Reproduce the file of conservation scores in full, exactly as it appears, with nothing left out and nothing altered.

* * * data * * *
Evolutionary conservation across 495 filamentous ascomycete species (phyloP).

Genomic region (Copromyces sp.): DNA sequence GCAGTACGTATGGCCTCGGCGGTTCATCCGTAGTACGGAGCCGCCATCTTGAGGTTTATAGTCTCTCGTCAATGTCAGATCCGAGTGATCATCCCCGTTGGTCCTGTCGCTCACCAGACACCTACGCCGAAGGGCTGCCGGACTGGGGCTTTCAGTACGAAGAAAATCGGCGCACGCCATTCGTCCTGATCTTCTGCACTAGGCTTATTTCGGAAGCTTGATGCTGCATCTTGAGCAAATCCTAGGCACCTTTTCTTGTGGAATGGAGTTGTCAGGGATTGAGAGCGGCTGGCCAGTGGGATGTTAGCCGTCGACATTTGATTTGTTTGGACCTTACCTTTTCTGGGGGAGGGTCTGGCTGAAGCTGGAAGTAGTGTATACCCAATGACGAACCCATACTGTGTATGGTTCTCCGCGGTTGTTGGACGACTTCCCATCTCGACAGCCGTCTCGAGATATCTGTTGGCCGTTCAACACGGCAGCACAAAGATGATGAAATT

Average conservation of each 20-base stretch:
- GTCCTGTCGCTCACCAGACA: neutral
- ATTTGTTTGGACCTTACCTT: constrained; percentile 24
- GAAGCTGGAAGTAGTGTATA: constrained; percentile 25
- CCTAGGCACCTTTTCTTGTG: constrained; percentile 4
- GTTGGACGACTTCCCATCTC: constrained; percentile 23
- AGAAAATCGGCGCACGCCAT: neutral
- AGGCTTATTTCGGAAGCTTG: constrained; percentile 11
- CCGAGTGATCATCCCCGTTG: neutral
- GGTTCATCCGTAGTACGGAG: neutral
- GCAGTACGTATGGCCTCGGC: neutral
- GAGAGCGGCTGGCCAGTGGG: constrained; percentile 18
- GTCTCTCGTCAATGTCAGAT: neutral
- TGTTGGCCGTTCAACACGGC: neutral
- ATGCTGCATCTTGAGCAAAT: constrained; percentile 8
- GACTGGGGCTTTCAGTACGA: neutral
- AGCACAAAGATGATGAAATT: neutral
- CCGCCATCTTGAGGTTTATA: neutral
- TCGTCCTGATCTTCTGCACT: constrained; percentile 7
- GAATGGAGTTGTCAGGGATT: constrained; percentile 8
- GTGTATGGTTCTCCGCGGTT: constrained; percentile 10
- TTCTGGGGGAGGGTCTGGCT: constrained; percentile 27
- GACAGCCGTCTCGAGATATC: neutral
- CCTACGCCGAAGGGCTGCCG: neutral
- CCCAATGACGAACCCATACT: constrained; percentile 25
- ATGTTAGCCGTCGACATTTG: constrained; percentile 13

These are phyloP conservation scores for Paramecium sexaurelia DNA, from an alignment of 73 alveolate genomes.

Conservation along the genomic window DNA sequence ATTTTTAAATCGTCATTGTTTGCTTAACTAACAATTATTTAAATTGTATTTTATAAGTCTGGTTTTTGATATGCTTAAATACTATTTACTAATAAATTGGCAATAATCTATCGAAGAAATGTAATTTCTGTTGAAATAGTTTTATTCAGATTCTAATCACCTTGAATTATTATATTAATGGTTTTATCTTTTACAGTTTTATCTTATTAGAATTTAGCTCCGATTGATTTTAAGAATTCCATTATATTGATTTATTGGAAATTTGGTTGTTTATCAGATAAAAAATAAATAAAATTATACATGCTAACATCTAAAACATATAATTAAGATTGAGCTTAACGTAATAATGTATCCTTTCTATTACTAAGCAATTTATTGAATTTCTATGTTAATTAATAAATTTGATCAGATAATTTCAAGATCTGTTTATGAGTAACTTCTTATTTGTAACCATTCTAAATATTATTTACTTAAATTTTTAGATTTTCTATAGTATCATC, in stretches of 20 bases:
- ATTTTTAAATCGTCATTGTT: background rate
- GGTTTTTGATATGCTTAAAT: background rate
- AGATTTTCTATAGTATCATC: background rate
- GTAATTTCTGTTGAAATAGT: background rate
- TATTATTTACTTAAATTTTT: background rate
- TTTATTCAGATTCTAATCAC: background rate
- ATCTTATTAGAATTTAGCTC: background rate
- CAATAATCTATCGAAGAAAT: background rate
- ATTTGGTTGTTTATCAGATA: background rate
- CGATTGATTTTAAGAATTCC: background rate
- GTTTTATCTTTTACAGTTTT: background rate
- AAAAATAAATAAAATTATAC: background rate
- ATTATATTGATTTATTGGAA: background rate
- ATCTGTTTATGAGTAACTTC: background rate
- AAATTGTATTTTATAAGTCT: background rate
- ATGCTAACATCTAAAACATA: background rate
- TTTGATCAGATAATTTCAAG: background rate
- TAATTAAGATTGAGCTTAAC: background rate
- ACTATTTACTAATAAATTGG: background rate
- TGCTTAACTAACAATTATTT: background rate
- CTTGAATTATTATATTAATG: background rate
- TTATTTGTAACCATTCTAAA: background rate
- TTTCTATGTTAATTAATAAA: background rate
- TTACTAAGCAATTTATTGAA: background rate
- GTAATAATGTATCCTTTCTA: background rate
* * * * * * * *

Evolutionary conservation across 495 filamentous ascomycete species (phyloP).

Genomic region (Copromyces sp.): DNA sequence GCAGTACGTATGGCCTCGGCGGTTCATCCGTAGTACGGAGCCGCCATCTTGAGGTTTATAGTCTCTCGTCAATGTCAGATCCGAGTGATCATCCCCGTTGGTCCTGTCGCTCACCAGACACCTACGCCGAAGGGCTGCCGGACTGGGGCTTTCAGTACGAAGAAAATCGGCGCACGCCATTCGTCCTGATCTTCTGCACTAGGCTTATTTCGGAAGCTTGATGCTGCATCTTGAGCAAATCCTAGGCACCTTTTCTTGTGGAATGGAGTTGTCAGGGATTGAGAGCGGCTGGCCAGTGGGATGTTAGCCGTCGACATTTGATTTGTTTGGACCTTACCTTTTCTGGGGGAGGGTCTGGCTGAAGCTGGAAGTAGTGTATACCCAATGACGAACCCATACTGTGTATGGTTCTCCGCGGTTGTTGGACGACTTCCCATCTCGACAGCCGTCTCGAGATATCTGTTGGCCGTTCAACACGGCAGCACAAAGATGATGAAATT

Average conservation of each 20-base stretch:
- GTCCTGTCGCTCACCAGACA: neutral
- ATTTGTTTGGACCTTACCTT: constrained; percentile 24
- GAAGCTGGAAGTAGTGTATA: constrained; percentile 25
- CCTAGGCACCTTTTCTTGTG: constrained; percentile 4
- GTTGGACGACTTCCCATCTC: constrained; percentile 23
- AGAAAATCGGCGCACGCCAT: neutral
- AGGCTTATTTCGGAAGCTTG: constrained; percentile 11
- CCGAGTGATCATCCCCGTTG: neutral
- GGTTCATCCGTAGTACGGAG: neutral
- GCAGTACGTATGGCCTCGGC: neutral
- GAGAGCGGCTGGCCAGTGGG: constrained; percentile 18
- GTCTCTCGTCAATGTCAGAT: neutral
- TGTTGGCCGTTCAACACGGC: neutral
- ATGCTGCATCTTGAGCAAAT: constrained; percentile 8
- GACTGGGGCTTTCAGTACGA: neutral
- AGCACAAAGATGATGAAATT: neutral
- CCGCCATCTTGAGGTTTATA: neutral
- TCGTCCTGATCTTCTGCACT: constrained; percentile 7
- GAATGGAGTTGTCAGGGATT: constrained; percentile 8
- GTGTATGGTTCTCCGCGGTT: constrained; percentile 10
- TTCTGGGGGAGGGTCTGGCT: constrained; percentile 27
- GACAGCCGTCTCGAGATATC: neutral
- CCTACGCCGAAGGGCTGCCG: neutral
- CCCAATGACGAACCCATACT: constrained; percentile 25
- ATGTTAGCCGTCGACATTTG: constrained; percentile 13

These are phyloP conservation scores for Paramecium sexaurelia DNA, from an alignment of 73 alveolate genomes.

Conservation along the genomic window DNA sequence ATTTTTAAATCGTCATTGTTTGCTTAACTAACAATTATTTAAATTGTATTTTATAAGTCTGGTTTTTGATATGCTTAAATACTATTTACTAATAAATTGGCAATAATCTATCGAAGAAATGTAATTTCTGTTGAAATAGTTTTATTCAGATTCTAATCACCTTGAATTATTATATTAATGGTTTTATCTTTTACAGTTTTATCTTATTAGAATTTAGCTCCGATTGATTTTAAGAATTCCATTATATTGATTTATTGGAAATTTGGTTGTTTATCAGATAAAAAATAAATAAAATTATACATGCTAACATCTAAAACATATAATTAAGATTGAGCTTAACGTAATAATGTATCCTTTCTATTACTAAGCAATTTATTGAATTTCTATGTTAATTAATAAATTTGATCAGATAATTTCAAGATCTGTTTATGAGTAACTTCTTATTTGTAACCATTCTAAATATTATTTACTTAAATTTTTAGATTTTCTATAGTATCATC, in stretches of 20 bases:
- ATTTTTAAATCGTCATTGTT: background rate
- GGTTTTTGATATGCTTAAAT: background rate
- AGATTTTCTATAGTATCATC: background rate
- GTAATTTCTGTTGAAATAGT: background rate
- TATTATTTACTTAAATTTTT: background rate
- TTTATTCAGATTCTAATCAC: background rate
- ATCTTATTAGAATTTAGCTC: background rate
- CAATAATCTATCGAAGAAAT: background rate
- ATTTGGTTGTTTATCAGATA: background rate
- CGATTGATTTTAAGAATTCC: background rate
- GTTTTATCTTTTACAGTTTT: background rate
- AAAAATAAATAAAATTATAC: background rate
- ATTATATTGATTTATTGGAA: background rate
- ATCTGTTTATGAGTAACTTC: background rate
- AAATTGTATTTTATAAGTCT: background rate
- ATGCTAACATCTAAAACATA: background rate
- TTTGATCAGATAATTTCAAG: background rate
- TAATTAAGATTGAGCTTAAC: background rate
- ACTATTTACTAATAAATTGG: background rate
- TGCTTAACTAACAATTATTT: background rate
- CTTGAATTATTATATTAATG: background rate
- TTATTTGTAACCATTCTAAA: background rate
- TTTCTATGTTAATTAATAAA: background rate
- TTACTAAGCAATTTATTGAA: background rate
- GTAATAATGTATCCTTTCTA: background rate